Another try planned for N.J. law protecting domestic abuse victims

A New Jersey lawmaker plans to again push for a law to let judges order electronic monitoring of domestic violence offenders — and notify victims when an offender is nearby.

In January, Gov. Chris Christie conditionally vetoed, putting the measure on hold while the state attorney general’s office determined whether the monitoring technology was available.

That report has now been released, stating that technology does exist. But Assemblyman Troy Singleton is upset with a portion of it that cautions a victim could manipulate a GPS device to retaliate against an offender.

“To me, as we mark October as Domestic Violence Awareness Month, I can think of no more unconscionable thing that one can even say than to blame the victim or use the victim in some way as a scapegoat for the use of this technology,” said Singleton, D-Burlington.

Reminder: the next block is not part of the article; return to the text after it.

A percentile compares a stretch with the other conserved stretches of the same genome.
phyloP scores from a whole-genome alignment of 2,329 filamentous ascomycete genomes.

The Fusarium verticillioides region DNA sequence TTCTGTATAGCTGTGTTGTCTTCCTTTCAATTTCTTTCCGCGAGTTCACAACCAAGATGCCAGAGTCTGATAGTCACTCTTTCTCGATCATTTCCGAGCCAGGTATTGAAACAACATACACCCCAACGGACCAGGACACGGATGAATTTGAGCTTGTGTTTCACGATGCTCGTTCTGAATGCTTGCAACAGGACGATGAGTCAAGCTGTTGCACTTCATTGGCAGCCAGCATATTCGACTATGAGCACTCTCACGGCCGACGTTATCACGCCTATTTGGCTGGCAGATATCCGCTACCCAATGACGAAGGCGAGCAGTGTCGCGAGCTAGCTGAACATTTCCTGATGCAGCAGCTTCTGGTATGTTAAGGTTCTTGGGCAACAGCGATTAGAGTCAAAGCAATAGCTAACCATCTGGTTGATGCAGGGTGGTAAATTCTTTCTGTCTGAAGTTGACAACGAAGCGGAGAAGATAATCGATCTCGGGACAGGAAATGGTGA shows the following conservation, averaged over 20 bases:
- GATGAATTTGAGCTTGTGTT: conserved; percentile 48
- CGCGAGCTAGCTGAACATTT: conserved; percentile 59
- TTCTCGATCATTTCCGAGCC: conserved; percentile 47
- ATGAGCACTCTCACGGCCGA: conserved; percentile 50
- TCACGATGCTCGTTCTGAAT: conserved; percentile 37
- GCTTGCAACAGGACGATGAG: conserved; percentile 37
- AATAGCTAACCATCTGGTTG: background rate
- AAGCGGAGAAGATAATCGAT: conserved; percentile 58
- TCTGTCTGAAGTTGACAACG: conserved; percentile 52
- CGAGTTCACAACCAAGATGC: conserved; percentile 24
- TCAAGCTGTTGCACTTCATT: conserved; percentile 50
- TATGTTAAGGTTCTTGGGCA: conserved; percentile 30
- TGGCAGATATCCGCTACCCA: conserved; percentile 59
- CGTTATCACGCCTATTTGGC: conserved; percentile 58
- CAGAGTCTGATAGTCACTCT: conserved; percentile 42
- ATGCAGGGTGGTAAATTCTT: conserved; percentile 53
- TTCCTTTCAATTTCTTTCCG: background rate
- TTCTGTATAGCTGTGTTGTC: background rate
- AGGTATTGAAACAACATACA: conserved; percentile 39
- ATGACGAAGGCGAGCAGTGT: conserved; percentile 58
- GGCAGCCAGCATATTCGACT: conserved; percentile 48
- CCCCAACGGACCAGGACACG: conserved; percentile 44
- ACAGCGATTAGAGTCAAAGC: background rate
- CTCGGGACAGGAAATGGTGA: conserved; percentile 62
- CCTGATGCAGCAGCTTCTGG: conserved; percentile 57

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Singleton said he will reintroduce Lisa’s Law in the hope that this time the governor will sign it.

The law is named for a Toms River woman who was murdered by her former fiancé in 2009 a day after he was released from jail for violating a restraining order she had filed against him.

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